• Covering your nose and
mouth with a tissue when youcough or sneeze.
• Stay home if you are sick.• Avoid close contact with
people who are sick.
• Practice other good health
habits – keep yourself healthyby getting plenty of sleep,being physically active, eatingnutritious foods and drinkingplenty of fluids.The most important of allmay be to pull up one’s shirtsleeve.“We have to remain vigilant;by all means, get a flu shot. Westill offer them from 8-9 a.m.and 3-4 p.m. at our down-town office Monday throughFriday,” she said. “They’vealso decided the H1N1 vaccinewill be included in the seasonalvaccine this Fall.”
“We startedhearing aboutH1N1 about ayear ago andwe’re stillhavingconversationsabout it. It’s stillout there — itisn’t going awaylike normal viralpatterns thatcome and go. Wedon’t see as manyreports but thecases are there. Ithas remained thedominant strain.”
— Becky Dershem,Allen County HealthDepartment nursing director
Nancy Spencer photo
 Ready for Easter 
The yard of this home on East Ninth Street is decked out for the holidays.
Health dangers continueto lurk in floodwaters
By ERIC TUCKERThe Associated Press
PROVIDENCE, R.I. —The sun is out. The waterlevel is falling. Traffic isstarting to flow again. Whilethings appear to be lookingup in Rhode Island, the statehit hardest this week by threedays of rain and record flood-ing, health and environmen-tal officials warn there’s stilldanger below the surface.Raw sewage, garbage andoil are swirling around in themuddy floodwaters, creat-ing a threat to people as thecontaminants make their waytoward and then down NewEngland’s rivers and streams.In Rhode Island, the floodingstands to introduce pollutantsinto Narragansett Bay, theocean inlet whose nooks andcrannies give the tiny statemore than 400 miles of coast-line, and disrupt the importantshellfishing industry there.“The impact on this infra-structure is unprecedented,”said Curt Spalding, admin-istrator of the New Englandregion of the EnvironmentalProtection Agency. “It’s avery rare occurrence whenwastewater plants are com-pletely disabled by flood, lit-erally taken out and becomeinoperable. This is a veryserious matter.”The flooding has forcedhundreds of people fromtheir homes and businesses,and Gov. Don Carcieri saidThursday that damage couldreach into the hundreds of millions of dollars. But thereare bright spots: A stretch of Interstate 95, a major EastCoast link, that had closed fordays reopened to traffic. Stateoffices reopened, and publiccolleges and universities wereset to do the same today.U.S. Homeland SecuritySecretary Janet Napolitanoplans to tour the flood damagetoday. Members of the state’scongressional delegation arecalling on the federal govern-ment to step up aid to help theeconomically battered statecope with the flooding.President Barack Obamaissued an emergency dec-laration for the state earlierin the week and made anunscheduled visit Thursday toMassachusetts, where nearly3,500 residents have alreadyapplied for federal emergen-cy flood assistance. He alsocalled Carcieri on Thursdaynight and offered as muchfederal help as necessary todeal with Rhode Island’smassive flooding.And in some good newsfrom Connecticut, emergencymanagement officials said theConnecticut River is expectedto crest about 1 1/2 feet belowmajor flood levels.Even before the flood-ing began in earnest, theRhode Island Department of Environmental Management,anticipating the danger, closedmost of the bay and southerncoastal ponds to shellfishinguntil further notice. Fishingwas restricted in parts of Massachusetts, as well.People who eat contami-nated seafood or exposethemselves to or swallow thebacteria-contaminated watercan become sick with diar-rhea and other gastrointes-tinal problems and E. colipoisoning.“When they say sewageis in it, it worries you,” saidChris Palazzi, 43, who wasstill surveying damage to his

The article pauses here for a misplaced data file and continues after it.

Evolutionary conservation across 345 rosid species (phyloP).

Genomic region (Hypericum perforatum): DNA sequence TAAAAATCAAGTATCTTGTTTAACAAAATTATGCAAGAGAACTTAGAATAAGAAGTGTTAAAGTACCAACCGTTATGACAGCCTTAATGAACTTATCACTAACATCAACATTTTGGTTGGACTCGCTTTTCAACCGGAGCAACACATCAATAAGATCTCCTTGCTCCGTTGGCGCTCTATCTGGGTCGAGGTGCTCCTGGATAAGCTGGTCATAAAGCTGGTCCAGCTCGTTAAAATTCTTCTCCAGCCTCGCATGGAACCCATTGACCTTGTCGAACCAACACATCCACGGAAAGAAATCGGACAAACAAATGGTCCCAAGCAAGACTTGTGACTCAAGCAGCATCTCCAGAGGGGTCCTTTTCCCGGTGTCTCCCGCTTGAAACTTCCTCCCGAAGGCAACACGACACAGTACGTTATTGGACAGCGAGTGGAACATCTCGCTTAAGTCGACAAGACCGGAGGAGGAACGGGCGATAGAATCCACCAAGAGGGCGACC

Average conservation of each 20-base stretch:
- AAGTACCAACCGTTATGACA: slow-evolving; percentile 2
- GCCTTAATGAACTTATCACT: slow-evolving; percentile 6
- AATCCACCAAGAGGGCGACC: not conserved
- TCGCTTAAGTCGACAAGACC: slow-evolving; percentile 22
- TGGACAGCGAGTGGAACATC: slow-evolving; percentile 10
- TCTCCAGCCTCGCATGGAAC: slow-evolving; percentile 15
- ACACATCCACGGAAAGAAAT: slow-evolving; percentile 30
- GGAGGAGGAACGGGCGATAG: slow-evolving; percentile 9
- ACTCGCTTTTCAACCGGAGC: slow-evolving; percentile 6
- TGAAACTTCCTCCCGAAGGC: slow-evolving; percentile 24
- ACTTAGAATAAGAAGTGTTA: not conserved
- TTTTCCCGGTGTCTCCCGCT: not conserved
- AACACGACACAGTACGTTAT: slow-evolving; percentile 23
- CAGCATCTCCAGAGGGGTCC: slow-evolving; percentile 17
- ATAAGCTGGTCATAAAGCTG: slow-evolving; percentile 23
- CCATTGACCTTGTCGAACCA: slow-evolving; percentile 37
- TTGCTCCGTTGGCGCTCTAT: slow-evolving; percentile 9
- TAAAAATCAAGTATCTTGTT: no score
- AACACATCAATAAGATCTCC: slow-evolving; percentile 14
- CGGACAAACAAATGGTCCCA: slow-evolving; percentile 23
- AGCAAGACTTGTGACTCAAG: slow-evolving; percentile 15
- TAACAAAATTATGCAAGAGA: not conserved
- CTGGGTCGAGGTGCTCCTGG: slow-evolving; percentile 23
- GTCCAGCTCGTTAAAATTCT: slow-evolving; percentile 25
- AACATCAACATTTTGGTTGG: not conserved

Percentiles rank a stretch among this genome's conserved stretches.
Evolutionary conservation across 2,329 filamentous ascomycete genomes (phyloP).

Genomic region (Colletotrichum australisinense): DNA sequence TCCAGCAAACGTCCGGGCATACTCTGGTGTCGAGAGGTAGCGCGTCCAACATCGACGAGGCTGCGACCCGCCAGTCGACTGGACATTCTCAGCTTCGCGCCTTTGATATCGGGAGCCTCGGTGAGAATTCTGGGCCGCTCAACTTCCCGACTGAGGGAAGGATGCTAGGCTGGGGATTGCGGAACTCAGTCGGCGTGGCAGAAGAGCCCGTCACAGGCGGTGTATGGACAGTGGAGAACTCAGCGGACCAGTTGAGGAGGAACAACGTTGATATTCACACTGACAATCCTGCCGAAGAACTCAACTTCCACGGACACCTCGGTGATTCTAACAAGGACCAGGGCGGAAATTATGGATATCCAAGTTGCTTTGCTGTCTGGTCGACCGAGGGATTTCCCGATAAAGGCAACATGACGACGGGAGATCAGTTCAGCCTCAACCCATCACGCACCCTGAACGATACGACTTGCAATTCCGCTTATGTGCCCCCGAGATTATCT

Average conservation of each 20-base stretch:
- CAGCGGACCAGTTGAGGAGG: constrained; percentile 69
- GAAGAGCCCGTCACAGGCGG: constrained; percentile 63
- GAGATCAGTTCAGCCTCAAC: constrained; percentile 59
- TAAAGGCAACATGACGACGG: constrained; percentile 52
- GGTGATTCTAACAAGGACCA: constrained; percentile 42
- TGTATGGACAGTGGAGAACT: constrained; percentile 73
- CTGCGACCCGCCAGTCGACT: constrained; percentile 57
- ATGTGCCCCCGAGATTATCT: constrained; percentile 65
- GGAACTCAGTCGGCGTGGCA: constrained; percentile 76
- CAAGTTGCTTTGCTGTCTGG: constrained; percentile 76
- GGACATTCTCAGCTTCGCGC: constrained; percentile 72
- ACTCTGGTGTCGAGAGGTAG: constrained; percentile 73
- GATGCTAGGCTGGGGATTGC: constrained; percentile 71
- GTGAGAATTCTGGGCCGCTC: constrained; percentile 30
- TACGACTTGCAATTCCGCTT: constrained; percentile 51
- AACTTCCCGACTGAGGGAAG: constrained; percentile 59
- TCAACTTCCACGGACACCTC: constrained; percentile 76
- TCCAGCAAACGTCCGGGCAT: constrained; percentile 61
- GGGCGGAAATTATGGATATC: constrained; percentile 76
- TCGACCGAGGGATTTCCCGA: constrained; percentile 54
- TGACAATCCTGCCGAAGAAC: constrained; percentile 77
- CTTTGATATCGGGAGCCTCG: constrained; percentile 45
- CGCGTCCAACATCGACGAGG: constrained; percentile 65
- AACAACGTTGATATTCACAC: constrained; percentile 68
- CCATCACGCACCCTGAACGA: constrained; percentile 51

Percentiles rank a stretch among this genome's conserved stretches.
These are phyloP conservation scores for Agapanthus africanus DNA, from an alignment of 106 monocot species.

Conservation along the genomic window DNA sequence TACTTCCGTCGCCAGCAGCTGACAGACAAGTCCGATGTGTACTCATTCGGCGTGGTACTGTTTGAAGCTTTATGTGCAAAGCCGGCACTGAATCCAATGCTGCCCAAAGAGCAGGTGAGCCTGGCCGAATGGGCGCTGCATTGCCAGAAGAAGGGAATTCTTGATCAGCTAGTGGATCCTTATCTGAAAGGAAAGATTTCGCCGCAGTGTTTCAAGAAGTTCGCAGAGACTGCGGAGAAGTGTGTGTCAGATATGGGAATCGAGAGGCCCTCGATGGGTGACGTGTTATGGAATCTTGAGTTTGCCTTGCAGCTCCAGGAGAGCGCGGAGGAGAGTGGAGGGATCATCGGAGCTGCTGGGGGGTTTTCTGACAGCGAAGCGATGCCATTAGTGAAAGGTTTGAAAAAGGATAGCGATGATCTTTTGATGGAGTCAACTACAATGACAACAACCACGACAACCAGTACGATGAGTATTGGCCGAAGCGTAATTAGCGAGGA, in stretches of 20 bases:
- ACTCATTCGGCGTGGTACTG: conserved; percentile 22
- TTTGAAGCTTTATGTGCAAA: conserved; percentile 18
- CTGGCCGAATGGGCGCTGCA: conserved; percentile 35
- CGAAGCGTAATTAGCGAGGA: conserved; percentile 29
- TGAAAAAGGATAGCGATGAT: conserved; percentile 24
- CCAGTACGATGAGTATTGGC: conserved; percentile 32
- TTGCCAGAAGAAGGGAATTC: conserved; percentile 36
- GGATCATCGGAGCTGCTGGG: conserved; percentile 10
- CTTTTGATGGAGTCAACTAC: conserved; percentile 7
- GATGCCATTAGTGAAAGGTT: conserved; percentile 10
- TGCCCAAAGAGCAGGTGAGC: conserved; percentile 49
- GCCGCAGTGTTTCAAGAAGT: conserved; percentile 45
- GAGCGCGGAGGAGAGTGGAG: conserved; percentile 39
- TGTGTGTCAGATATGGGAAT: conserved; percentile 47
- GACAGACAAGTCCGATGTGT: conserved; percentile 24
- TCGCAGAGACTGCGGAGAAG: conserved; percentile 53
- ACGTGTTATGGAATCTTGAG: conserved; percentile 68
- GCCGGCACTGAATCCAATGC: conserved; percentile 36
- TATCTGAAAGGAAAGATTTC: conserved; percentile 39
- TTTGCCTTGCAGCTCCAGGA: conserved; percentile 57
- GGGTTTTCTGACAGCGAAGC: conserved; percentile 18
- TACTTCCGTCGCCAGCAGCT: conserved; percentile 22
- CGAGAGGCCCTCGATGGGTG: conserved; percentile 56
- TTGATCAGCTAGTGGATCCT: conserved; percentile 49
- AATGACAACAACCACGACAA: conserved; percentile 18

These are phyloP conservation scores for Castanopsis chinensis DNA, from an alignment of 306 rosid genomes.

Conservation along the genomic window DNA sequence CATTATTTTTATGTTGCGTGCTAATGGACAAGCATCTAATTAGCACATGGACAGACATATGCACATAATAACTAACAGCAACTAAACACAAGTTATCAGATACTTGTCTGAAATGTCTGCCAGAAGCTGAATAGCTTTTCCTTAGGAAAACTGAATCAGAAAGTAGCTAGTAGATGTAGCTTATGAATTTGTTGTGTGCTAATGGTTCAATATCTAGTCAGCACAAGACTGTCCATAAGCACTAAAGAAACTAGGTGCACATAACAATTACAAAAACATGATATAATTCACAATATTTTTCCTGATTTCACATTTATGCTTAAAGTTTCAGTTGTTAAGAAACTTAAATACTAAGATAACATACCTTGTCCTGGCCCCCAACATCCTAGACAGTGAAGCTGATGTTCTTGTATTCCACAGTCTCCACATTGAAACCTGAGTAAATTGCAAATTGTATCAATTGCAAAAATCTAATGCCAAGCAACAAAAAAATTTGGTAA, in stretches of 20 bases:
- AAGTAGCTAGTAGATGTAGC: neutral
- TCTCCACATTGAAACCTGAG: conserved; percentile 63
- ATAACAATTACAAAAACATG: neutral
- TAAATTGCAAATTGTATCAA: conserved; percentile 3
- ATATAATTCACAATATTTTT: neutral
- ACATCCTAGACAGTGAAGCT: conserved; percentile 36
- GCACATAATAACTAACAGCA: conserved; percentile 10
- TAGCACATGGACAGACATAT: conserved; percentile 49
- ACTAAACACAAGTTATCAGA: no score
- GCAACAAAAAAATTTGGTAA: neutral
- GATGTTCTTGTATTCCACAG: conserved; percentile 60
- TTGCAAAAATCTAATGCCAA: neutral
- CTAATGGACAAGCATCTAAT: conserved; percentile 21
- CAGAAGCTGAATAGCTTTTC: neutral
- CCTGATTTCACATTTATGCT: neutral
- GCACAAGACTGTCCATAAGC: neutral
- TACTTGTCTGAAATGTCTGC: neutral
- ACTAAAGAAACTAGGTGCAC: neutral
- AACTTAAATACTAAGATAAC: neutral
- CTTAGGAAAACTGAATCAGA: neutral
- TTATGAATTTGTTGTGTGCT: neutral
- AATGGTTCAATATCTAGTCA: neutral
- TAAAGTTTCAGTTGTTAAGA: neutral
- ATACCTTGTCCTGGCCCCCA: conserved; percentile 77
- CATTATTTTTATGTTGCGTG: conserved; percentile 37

See FLOOD, page 2
Fort Jennings AthleticDirector Tom Sakemiller hasannounced coaching open-ings and the accepting of applications for the followingpositions: athletic director;boys varsity, assistant varsity, junior varsity, junior high andelementary basketball coach-es; girls varsity assistant, junior high and elementarybasketball coaches; cheer-leading advisors; boys varsityand reserve soccer coaches;girls varsity and assistant var-sity soccer coaches; baseballvarsity and assistant coaches;and musical assistant director.Anyone interestedshould contact the highschool office as (419) 286-2238 for an application.Deadline is April 12.
TODAY
Baseball: Columbus Groveat Leipsic (PCL), 5 p.m.Softball (5 p.m.): Ottovilleat Allen East; Cory-Rawsonat Columbus Grove.
Jennings hasopenings
 
OFF
Buy one entree getthe 2nd entree
1/2 off 
(Up to a total of $10.00 off. No other discounts apply)
Not valid on specials. Not valid for parties getting Birthday discount. Exp. 4-15-2010.2nd entree of equal or lesser value.
Must present coupon.
$
10
00
Elida Rd., Lima
Next to WENDY’S
419-225-PACK
Drive Thru
Located on State Route 309
Elida
(419) 331-BEAN
Hours:M-F: 6:00 - 6:00Sat: 7:00 - 2:00
50
¢
OFF BAKERY ITEM
With purchase of specialty drinkMust present coupon. Expires 4/9/10.
 
2 The Herald Friday, April 2, 2010
For The Record
The Delphos Herald wantsto correct published errors inits news, sports and featurearticles. To inform the news-room of a mistake in publishedinformation, call the editorialdepartment at 419-695-0015.Corrections will be publishedon this page.
C
orreCtions
I
N THE WORLD TODAY
P
OLICE
 
REPORT
O
BITUARY
L
OTTERY
W
EATHER
L
OCAL
P
RICES
www.delphosherald.com
The DailyHerald
Vol. 140 No. 245
Nancy Spencer, editorRay Geary, business managerDon Hemple, advertising managerTiffany Brantley,
 circulation manager
William Kohl, general manager/Eagle Print